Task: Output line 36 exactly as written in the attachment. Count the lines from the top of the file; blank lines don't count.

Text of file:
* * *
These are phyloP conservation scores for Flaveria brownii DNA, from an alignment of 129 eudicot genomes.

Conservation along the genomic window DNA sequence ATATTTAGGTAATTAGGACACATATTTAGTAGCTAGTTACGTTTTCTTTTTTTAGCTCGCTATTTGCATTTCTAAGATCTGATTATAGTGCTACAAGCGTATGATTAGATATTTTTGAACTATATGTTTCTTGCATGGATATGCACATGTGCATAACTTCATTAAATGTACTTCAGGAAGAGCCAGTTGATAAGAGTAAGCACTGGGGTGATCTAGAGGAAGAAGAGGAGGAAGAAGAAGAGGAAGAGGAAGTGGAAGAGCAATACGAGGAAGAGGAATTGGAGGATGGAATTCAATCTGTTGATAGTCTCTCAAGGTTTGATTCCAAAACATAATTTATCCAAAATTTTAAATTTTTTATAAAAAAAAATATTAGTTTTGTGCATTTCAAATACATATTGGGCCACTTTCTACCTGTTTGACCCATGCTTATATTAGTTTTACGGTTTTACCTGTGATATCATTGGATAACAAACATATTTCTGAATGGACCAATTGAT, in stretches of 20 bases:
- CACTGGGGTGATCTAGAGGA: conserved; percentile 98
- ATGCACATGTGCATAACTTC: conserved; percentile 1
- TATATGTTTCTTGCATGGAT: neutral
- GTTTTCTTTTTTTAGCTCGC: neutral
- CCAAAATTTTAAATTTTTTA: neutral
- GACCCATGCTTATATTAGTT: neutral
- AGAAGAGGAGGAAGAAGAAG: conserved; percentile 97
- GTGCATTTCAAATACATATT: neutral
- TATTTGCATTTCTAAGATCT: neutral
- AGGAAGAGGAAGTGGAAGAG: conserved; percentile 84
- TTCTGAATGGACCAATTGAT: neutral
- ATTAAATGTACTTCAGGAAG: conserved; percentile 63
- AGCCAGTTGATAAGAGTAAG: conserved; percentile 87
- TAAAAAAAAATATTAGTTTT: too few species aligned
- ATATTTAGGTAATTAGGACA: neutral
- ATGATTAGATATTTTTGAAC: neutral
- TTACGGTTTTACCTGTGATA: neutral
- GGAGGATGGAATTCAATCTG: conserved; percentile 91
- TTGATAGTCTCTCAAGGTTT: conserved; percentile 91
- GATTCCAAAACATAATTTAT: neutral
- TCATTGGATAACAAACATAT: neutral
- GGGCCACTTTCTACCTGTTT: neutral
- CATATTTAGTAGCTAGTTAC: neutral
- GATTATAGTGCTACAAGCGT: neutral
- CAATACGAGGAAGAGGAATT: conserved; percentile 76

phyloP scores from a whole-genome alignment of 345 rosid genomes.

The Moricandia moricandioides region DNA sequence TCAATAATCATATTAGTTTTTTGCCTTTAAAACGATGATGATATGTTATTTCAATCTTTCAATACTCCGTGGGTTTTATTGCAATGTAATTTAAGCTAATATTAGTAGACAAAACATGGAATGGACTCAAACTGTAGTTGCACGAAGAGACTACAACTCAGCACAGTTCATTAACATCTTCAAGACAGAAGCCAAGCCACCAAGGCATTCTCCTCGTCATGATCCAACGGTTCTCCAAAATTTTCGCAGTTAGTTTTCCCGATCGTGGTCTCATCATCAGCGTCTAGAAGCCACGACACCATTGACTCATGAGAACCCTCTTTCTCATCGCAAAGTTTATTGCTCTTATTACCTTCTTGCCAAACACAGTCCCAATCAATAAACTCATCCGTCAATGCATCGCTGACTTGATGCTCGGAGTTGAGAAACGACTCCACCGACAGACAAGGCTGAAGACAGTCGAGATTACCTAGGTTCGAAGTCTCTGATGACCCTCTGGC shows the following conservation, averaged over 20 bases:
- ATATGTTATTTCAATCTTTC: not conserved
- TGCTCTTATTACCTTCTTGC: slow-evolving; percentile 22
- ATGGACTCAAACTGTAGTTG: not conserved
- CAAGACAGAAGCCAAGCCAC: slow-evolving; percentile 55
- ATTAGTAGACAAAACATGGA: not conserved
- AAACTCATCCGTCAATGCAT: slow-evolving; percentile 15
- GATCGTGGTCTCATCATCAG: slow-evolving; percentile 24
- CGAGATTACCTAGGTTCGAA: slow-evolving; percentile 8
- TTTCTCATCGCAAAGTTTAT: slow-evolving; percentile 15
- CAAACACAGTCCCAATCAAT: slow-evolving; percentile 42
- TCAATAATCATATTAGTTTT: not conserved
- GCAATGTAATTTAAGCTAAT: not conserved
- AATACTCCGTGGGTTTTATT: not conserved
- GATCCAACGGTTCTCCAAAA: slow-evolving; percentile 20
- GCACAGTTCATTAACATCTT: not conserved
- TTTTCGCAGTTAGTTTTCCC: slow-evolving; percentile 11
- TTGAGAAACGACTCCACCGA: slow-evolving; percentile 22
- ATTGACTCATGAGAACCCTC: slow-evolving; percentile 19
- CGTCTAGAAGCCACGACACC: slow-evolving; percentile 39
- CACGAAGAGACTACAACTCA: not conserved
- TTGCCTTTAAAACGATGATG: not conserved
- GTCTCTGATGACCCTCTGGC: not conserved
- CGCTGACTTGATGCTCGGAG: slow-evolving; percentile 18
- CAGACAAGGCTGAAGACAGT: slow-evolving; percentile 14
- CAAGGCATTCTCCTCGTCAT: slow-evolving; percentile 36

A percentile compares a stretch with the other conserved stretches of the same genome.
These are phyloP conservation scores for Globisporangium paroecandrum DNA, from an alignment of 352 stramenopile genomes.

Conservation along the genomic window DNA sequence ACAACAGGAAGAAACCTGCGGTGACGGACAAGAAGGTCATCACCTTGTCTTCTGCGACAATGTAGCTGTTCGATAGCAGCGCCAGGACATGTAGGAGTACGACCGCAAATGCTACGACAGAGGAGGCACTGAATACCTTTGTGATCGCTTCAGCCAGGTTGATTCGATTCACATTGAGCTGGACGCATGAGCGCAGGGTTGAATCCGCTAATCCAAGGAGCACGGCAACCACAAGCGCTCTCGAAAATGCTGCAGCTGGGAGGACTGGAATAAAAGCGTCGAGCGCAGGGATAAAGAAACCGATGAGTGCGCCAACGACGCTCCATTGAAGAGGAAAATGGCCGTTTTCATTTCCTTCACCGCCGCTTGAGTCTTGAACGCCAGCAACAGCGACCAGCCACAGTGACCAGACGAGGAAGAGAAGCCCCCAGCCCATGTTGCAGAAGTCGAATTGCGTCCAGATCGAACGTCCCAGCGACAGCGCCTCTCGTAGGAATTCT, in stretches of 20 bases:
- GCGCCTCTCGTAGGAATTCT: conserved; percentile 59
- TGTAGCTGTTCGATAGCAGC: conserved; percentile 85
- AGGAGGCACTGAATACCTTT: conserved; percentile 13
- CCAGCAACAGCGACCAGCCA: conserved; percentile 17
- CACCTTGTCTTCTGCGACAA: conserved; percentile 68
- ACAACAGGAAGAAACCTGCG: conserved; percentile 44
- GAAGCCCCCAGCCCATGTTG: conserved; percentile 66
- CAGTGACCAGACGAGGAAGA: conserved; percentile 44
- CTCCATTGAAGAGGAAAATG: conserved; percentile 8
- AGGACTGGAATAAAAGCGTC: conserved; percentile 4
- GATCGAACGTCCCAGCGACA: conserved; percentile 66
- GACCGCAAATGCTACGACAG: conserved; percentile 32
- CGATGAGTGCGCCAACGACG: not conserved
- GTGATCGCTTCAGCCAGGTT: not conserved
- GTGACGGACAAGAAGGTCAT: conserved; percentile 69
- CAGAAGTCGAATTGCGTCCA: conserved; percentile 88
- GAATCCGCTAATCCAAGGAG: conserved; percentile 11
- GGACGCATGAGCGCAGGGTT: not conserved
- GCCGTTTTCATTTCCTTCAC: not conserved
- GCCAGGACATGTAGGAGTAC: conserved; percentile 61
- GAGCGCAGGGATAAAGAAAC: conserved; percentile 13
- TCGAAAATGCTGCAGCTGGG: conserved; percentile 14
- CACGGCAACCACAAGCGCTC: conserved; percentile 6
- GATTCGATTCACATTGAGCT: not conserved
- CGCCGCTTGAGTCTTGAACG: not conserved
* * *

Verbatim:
- GATCGTGGTCTCATCATCAG: slow-evolving; percentile 24